Kids across Saskatchewan will be able to lace up their skates and play organized hockey this fall.
The province has approved a plan set out by the Saskatchewan Hockey Association to get minor hockey back on the ice.
"We can start playing some exhibition games as of Oct. 17," said SHA general manager Kelly McClintock.
Tryouts and teams have, for the most part, been determined across the province.
For exhibition games, four teams will be grouped together, without any restrictions on the number of individuals.
For the regular season, teams will be put into mini leagues of up to six teams.
McClintock said for a team sport like hockey, it would be very hard to restrict the number of people involved in games to 30 — the current limit for most gatherings under provincial pandemic regulations.
"We didn't want to be tied to the current … guideline in terms of number of participants," McClintock said. "We wanted to be tied to a number of teams. [When] we start including coaches and players and referees and timekeepers, etc., it would exceed [30 people]."
The association will also make sure teams are close to each other geographically.
"We're really looking at restricting play, but at least they get to play games, and they are playing games in their traditional leagues."
McClintock said if everything goes well, they will be able to expand the mini-leagues after Christmas up to eight teams.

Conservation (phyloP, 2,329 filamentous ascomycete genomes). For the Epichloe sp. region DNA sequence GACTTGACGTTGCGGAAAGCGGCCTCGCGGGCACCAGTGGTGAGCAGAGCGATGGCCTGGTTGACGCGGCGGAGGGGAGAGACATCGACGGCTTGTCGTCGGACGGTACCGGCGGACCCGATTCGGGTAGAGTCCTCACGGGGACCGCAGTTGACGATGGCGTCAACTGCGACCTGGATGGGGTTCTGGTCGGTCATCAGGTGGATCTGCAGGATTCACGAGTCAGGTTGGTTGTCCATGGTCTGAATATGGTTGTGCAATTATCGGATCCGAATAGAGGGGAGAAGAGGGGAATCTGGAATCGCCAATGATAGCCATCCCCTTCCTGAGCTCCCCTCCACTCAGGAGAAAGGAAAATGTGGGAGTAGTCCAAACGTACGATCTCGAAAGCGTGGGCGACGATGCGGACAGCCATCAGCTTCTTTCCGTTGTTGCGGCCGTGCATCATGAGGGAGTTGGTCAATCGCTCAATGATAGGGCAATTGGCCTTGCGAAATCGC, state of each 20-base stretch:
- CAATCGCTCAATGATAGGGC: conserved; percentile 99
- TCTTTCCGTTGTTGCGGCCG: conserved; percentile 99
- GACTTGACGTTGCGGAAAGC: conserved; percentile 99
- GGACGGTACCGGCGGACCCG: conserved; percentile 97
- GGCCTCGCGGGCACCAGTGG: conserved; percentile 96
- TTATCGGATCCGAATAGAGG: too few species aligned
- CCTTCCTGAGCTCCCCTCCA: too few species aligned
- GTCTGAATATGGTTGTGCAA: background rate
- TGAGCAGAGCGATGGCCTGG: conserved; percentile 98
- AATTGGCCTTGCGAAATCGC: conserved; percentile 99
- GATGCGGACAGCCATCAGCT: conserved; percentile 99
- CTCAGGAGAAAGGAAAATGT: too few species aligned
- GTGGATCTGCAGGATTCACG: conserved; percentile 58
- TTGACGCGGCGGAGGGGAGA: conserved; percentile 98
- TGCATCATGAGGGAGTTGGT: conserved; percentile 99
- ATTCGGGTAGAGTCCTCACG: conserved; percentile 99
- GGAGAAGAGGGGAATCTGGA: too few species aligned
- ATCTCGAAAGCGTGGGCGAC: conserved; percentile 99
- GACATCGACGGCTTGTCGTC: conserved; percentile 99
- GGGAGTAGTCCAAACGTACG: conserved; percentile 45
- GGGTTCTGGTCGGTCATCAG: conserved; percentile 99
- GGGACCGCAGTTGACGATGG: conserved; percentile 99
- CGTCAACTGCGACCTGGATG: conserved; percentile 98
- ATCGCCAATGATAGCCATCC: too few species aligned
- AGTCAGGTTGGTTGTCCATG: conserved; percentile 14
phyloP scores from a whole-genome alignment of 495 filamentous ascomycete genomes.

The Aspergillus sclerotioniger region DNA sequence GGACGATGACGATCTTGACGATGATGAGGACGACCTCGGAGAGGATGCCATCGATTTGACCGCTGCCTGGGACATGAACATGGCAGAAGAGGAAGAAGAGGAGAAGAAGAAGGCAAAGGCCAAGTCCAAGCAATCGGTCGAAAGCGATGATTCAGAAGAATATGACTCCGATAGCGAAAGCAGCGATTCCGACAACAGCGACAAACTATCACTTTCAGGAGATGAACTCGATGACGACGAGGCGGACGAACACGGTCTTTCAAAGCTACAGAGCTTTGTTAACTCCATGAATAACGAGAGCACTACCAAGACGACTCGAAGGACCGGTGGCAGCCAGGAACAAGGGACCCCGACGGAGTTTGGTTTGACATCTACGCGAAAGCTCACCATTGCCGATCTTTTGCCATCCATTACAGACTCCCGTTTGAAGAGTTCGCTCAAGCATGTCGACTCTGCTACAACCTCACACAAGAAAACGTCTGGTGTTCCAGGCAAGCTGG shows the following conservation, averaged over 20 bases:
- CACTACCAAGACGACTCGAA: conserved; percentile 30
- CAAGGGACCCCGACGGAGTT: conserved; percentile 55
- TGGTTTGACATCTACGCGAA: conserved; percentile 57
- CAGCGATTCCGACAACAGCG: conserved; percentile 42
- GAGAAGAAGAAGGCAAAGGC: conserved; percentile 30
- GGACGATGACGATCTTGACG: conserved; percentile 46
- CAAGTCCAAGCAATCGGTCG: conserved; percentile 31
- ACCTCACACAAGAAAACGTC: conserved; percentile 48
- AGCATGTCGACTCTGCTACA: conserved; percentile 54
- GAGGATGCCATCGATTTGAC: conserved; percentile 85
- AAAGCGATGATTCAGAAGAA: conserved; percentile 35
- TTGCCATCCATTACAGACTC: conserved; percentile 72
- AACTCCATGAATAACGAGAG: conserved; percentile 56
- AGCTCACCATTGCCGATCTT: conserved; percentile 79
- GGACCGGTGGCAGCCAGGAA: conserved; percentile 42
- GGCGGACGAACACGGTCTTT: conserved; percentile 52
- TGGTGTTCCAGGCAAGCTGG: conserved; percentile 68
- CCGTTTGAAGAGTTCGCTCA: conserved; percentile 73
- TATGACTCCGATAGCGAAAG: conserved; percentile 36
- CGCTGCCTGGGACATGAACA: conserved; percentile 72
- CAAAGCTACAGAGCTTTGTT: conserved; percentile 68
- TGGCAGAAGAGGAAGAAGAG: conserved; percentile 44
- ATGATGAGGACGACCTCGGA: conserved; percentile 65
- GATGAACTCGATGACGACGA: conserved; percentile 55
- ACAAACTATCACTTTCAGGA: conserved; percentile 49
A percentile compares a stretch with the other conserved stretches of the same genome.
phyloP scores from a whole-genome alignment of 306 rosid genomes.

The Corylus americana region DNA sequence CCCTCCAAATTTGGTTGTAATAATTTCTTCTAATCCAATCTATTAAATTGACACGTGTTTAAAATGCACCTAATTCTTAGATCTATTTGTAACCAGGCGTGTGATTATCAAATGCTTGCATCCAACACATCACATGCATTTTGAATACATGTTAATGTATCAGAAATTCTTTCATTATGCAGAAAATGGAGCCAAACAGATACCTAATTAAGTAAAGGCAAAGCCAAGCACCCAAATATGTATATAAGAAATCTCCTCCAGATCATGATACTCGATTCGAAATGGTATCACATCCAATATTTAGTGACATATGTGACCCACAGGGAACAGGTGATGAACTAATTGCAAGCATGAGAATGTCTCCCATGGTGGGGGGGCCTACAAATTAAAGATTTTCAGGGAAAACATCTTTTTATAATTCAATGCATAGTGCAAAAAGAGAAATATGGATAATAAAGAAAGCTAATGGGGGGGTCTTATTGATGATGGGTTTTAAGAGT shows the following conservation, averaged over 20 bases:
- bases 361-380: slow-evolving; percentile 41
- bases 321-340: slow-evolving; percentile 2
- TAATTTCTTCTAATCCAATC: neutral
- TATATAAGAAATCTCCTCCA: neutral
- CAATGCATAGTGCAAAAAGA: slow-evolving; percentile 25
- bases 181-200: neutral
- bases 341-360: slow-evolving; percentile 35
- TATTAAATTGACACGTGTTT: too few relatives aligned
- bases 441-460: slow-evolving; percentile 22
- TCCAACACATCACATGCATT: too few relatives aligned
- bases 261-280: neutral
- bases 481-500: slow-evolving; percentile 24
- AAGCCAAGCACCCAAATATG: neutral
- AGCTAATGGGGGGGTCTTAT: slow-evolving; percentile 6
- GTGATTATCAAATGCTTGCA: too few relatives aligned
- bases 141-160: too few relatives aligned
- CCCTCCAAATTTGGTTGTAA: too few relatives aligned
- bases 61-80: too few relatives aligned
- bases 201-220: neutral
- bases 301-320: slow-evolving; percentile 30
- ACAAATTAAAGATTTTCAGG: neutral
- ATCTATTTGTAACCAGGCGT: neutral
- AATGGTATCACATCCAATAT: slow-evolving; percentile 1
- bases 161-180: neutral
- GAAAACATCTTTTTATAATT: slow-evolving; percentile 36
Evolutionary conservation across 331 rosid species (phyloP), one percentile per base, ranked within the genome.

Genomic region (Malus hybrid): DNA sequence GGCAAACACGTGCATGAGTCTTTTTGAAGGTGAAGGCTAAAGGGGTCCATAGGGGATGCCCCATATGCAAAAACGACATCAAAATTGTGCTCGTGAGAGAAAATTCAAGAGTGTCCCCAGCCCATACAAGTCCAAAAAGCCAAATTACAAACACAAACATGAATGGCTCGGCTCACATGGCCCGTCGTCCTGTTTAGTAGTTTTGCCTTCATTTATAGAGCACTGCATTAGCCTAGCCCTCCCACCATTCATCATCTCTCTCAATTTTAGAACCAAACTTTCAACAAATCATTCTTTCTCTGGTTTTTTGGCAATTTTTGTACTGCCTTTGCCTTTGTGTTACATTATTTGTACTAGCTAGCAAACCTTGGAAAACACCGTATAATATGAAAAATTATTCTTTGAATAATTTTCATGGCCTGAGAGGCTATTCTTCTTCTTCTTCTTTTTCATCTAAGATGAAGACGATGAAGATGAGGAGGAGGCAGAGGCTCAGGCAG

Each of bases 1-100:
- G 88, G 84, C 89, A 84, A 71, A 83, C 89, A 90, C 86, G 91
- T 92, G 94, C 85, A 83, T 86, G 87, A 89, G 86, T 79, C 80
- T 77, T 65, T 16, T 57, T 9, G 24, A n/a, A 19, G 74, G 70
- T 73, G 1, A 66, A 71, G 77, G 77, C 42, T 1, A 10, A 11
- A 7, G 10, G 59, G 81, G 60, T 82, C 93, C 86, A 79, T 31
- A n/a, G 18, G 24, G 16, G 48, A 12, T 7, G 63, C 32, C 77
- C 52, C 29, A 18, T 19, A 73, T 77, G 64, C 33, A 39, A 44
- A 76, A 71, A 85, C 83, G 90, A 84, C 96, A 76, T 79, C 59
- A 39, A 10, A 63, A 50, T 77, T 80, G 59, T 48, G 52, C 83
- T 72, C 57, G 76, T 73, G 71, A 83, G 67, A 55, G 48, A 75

"Hopefully we see the transmission cases down and low, and so we can keep going throughout the year."
Thousands of players have been on the ice since rinks reopened a few months ago, McClintock said, and the association hasn't seen any sign of transmission so far.
"There hasn't been a COVID case traced back to an arena, which really shows that the arenas were doing a great job in enforcing the guidelines and people were adhering to those guidelines."
Guidelines around dressing rooms and mandatory masks for everyone not on the ice will still be in place.
McClintock said he has had few complaints about mandatory masks, but if leagues don't comply, the SHA won't sanction games in that community.
"The reality is that it doesn't matter what our individual opinion is — we need to do whatever we can to ensure that kids and people can participate in the game," he said.
"We could be in the state that they are in Toronto and Montreal, where they're not playing any games at all."
That means everyone has to work together, he said.
"All it takes is one community to mess up for all of us to get shut down. So we've got to adhere to the guidelines and do our best to ensure that we can provide some opportunities for kids to play."